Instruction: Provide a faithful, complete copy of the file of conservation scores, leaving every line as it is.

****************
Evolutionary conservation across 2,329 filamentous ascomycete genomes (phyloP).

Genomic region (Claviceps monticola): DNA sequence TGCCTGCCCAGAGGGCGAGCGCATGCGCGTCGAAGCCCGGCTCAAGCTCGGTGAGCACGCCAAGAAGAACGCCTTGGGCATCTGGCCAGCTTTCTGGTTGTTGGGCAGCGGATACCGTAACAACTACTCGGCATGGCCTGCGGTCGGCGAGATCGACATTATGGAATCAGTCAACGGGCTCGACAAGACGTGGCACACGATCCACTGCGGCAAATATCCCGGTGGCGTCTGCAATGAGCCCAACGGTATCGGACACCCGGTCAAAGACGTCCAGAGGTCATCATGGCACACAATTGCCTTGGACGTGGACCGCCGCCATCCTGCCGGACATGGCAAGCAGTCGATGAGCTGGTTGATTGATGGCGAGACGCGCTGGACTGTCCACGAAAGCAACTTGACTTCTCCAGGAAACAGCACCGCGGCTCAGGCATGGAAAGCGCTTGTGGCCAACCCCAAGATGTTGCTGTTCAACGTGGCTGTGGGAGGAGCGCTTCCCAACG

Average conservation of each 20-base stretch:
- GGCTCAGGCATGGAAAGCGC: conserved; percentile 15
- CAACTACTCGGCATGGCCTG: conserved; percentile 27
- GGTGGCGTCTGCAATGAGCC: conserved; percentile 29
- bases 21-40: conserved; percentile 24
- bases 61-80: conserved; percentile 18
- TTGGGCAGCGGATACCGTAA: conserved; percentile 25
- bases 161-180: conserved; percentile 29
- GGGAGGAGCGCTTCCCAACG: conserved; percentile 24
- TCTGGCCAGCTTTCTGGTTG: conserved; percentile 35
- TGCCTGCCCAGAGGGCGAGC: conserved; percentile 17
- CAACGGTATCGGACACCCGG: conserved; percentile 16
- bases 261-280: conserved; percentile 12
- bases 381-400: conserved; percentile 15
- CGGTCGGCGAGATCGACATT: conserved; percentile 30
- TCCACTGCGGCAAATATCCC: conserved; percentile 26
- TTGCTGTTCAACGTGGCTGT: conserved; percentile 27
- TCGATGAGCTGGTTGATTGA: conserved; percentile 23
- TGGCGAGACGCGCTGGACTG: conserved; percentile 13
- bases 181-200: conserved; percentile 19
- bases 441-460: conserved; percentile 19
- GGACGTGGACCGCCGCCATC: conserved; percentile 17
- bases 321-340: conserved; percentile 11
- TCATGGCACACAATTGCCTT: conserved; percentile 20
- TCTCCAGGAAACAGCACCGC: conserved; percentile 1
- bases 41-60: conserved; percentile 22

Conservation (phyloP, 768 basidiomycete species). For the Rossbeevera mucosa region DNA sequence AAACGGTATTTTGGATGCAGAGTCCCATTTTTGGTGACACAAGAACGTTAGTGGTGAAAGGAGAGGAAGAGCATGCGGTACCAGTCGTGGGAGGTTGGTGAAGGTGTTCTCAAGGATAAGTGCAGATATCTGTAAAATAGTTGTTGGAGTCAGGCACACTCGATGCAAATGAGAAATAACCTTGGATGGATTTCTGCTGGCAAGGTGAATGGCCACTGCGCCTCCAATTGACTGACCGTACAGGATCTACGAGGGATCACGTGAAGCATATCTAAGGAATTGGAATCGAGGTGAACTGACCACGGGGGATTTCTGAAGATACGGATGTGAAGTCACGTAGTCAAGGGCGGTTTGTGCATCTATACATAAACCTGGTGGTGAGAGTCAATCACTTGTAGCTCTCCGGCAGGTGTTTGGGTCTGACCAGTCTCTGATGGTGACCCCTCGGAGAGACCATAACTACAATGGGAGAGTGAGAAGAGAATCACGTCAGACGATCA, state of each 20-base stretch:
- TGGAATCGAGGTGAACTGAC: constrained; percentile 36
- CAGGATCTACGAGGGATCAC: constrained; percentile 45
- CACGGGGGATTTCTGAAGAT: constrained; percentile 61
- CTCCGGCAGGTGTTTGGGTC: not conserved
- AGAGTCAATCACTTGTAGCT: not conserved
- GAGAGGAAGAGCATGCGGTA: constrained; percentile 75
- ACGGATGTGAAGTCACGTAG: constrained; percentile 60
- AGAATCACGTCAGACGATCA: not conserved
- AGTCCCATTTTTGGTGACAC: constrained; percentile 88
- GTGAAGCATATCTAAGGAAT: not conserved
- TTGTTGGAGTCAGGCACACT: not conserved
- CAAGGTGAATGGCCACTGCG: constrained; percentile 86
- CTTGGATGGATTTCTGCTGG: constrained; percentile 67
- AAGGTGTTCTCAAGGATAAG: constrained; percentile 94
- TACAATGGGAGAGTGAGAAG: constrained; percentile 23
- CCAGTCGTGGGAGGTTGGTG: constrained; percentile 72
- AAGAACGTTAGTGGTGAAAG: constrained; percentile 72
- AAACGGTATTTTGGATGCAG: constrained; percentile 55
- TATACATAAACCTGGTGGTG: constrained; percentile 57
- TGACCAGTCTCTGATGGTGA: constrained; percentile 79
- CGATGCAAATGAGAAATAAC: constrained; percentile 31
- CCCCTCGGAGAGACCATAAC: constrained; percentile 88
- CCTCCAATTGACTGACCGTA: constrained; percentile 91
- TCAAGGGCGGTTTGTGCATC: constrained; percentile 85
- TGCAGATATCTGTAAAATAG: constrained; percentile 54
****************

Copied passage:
Evolutionary conservation across 2,329 filamentous ascomycete genomes (phyloP).

Genomic region (Claviceps monticola): DNA sequence TGCCTGCCCAGAGGGCGAGCGCATGCGCGTCGAAGCCCGGCTCAAGCTCGGTGAGCACGCCAAGAAGAACGCCTTGGGCATCTGGCCAGCTTTCTGGTTGTTGGGCAGCGGATACCGTAACAACTACTCGGCATGGCCTGCGGTCGGCGAGATCGACATTATGGAATCAGTCAACGGGCTCGACAAGACGTGGCACACGATCCACTGCGGCAAATATCCCGGTGGCGTCTGCAATGAGCCCAACGGTATCGGACACCCGGTCAAAGACGTCCAGAGGTCATCATGGCACACAATTGCCTTGGACGTGGACCGCCGCCATCCTGCCGGACATGGCAAGCAGTCGATGAGCTGGTTGATTGATGGCGAGACGCGCTGGACTGTCCACGAAAGCAACTTGACTTCTCCAGGAAACAGCACCGCGGCTCAGGCATGGAAAGCGCTTGTGGCCAACCCCAAGATGTTGCTGTTCAACGTGGCTGTGGGAGGAGCGCTTCCCAACG

Average conservation of each 20-base stretch:
- GGCTCAGGCATGGAAAGCGC: conserved; percentile 15
- CAACTACTCGGCATGGCCTG: conserved; percentile 27
- GGTGGCGTCTGCAATGAGCC: conserved; percentile 29
- bases 21-40: conserved; percentile 24
- bases 61-80: conserved; percentile 18
- TTGGGCAGCGGATACCGTAA: conserved; percentile 25
- bases 161-180: conserved; percentile 29
- GGGAGGAGCGCTTCCCAACG: conserved; percentile 24
- TCTGGCCAGCTTTCTGGTTG: conserved; percentile 35
- TGCCTGCCCAGAGGGCGAGC: conserved; percentile 17
- CAACGGTATCGGACACCCGG: conserved; percentile 16
- bases 261-280: conserved; percentile 12
- bases 381-400: conserved; percentile 15
- CGGTCGGCGAGATCGACATT: conserved; percentile 30
- TCCACTGCGGCAAATATCCC: conserved; percentile 26
- TTGCTGTTCAACGTGGCTGT: conserved; percentile 27
- TCGATGAGCTGGTTGATTGA: conserved; percentile 23
- TGGCGAGACGCGCTGGACTG: conserved; percentile 13
- bases 181-200: conserved; percentile 19
- bases 441-460: conserved; percentile 19
- GGACGTGGACCGCCGCCATC: conserved; percentile 17
- bases 321-340: conserved; percentile 11
- TCATGGCACACAATTGCCTT: conserved; percentile 20
- TCTCCAGGAAACAGCACCGC: conserved; percentile 1
- bases 41-60: conserved; percentile 22

Conservation (phyloP, 768 basidiomycete species). For the Rossbeevera mucosa region DNA sequence AAACGGTATTTTGGATGCAGAGTCCCATTTTTGGTGACACAAGAACGTTAGTGGTGAAAGGAGAGGAAGAGCATGCGGTACCAGTCGTGGGAGGTTGGTGAAGGTGTTCTCAAGGATAAGTGCAGATATCTGTAAAATAGTTGTTGGAGTCAGGCACACTCGATGCAAATGAGAAATAACCTTGGATGGATTTCTGCTGGCAAGGTGAATGGCCACTGCGCCTCCAATTGACTGACCGTACAGGATCTACGAGGGATCACGTGAAGCATATCTAAGGAATTGGAATCGAGGTGAACTGACCACGGGGGATTTCTGAAGATACGGATGTGAAGTCACGTAGTCAAGGGCGGTTTGTGCATCTATACATAAACCTGGTGGTGAGAGTCAATCACTTGTAGCTCTCCGGCAGGTGTTTGGGTCTGACCAGTCTCTGATGGTGACCCCTCGGAGAGACCATAACTACAATGGGAGAGTGAGAAGAGAATCACGTCAGACGATCA, state of each 20-base stretch:
- TGGAATCGAGGTGAACTGAC: constrained; percentile 36
- CAGGATCTACGAGGGATCAC: constrained; percentile 45
- CACGGGGGATTTCTGAAGAT: constrained; percentile 61
- CTCCGGCAGGTGTTTGGGTC: not conserved
- AGAGTCAATCACTTGTAGCT: not conserved
- GAGAGGAAGAGCATGCGGTA: constrained; percentile 75
- ACGGATGTGAAGTCACGTAG: constrained; percentile 60
- AGAATCACGTCAGACGATCA: not conserved
- AGTCCCATTTTTGGTGACAC: constrained; percentile 88
- GTGAAGCATATCTAAGGAAT: not conserved
- TTGTTGGAGTCAGGCACACT: not conserved
- CAAGGTGAATGGCCACTGCG: constrained; percentile 86
- CTTGGATGGATTTCTGCTGG: constrained; percentile 67
- AAGGTGTTCTCAAGGATAAG: constrained; percentile 94
- TACAATGGGAGAGTGAGAAG: constrained; percentile 23
- CCAGTCGTGGGAGGTTGGTG: constrained; percentile 72
- AAGAACGTTAGTGGTGAAAG: constrained; percentile 72
- AAACGGTATTTTGGATGCAG: constrained; percentile 55
- TATACATAAACCTGGTGGTG: constrained; percentile 57
- TGACCAGTCTCTGATGGTGA: constrained; percentile 79
- CGATGCAAATGAGAAATAAC: constrained; percentile 31
- CCCCTCGGAGAGACCATAAC: constrained; percentile 88
- CCTCCAATTGACTGACCGTA: constrained; percentile 91
- TCAAGGGCGGTTTGTGCATC: constrained; percentile 85
- TGCAGATATCTGTAAAATAG: constrained; percentile 54